Vangelis – Tears In Rain [EastWest]
As well as featuring one of the most iconic bits of dialogue from the movie, in which the brutal lead replicant Roy Batty asserts his unique personhood in the last few minutes of his artificially-short life, this is a lovely example of the restrained beauty of Vangelis’ work on this soundtrack. He makes a lot of use of pitch bends and glissandi, apart from simply creating rich & varied sounds.

Vangelis – Rachel’s Song [EastWest]
This track, featuring the bewitching wordless vocals of Mary Hopkin, has been sampled countless times since its release. I recently heard a trance tune which I couldn’t track down which used the same segment as the following track:

The Future Sound of London – My Kingdom (Part 4) [Virgin]
Like PWEI, it’s no surprise that The Future Sound of London would draw from Blade Runner. Their psychedelic aesthetic oozes cyberpunk, and while the originating works of cyberpunk fiction probably came out a couple of years earlier, it was really the rain-swept, Tokyo-inflected Los Angeles of Blade Runner, with its ubiquitous advertising, hard-nosed film noir attitude and lived-in, aged futuristic technology, that defined cyberpunk forevermore. FSOL were so excited by where technology could take them that they fancied themselves archaeologists of the future, and they couldn’t help but be informed by works like Blade Runner. They integrated the Mary Hopkin/Vangelis sample beautifully into the various versions of this track, and I selected this one in particular because not only is the vocal very prominent, but it’s about as close as FSOL got to drum’n’bass…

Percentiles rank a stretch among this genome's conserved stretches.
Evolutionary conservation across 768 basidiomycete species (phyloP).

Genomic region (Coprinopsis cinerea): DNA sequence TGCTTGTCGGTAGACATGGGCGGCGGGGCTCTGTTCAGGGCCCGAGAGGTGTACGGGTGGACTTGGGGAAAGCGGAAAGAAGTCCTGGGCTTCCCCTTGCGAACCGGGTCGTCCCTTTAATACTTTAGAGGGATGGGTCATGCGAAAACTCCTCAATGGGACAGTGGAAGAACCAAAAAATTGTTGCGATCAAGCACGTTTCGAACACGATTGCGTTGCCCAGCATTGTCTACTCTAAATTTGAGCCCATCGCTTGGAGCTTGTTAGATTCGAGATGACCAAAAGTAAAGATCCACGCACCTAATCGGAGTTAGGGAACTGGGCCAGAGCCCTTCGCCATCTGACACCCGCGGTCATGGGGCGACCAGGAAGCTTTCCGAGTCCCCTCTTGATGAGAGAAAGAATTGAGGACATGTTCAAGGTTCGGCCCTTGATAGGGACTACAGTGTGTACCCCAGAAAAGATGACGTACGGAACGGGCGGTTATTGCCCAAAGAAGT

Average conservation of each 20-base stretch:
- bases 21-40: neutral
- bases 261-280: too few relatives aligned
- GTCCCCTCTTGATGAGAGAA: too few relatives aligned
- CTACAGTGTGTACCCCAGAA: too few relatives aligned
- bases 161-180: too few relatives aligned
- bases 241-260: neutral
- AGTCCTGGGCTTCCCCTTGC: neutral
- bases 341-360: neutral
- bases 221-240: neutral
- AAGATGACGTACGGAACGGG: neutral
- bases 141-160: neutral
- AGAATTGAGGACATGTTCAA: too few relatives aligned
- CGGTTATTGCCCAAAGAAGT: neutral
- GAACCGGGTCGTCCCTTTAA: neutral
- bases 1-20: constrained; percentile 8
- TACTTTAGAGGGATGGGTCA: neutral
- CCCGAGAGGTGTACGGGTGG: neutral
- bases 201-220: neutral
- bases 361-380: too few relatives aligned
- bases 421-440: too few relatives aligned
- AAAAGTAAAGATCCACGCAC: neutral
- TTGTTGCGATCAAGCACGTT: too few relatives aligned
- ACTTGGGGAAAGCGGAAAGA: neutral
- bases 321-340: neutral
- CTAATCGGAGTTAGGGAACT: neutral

Dillinja – The Angels Fell [Metalheadz]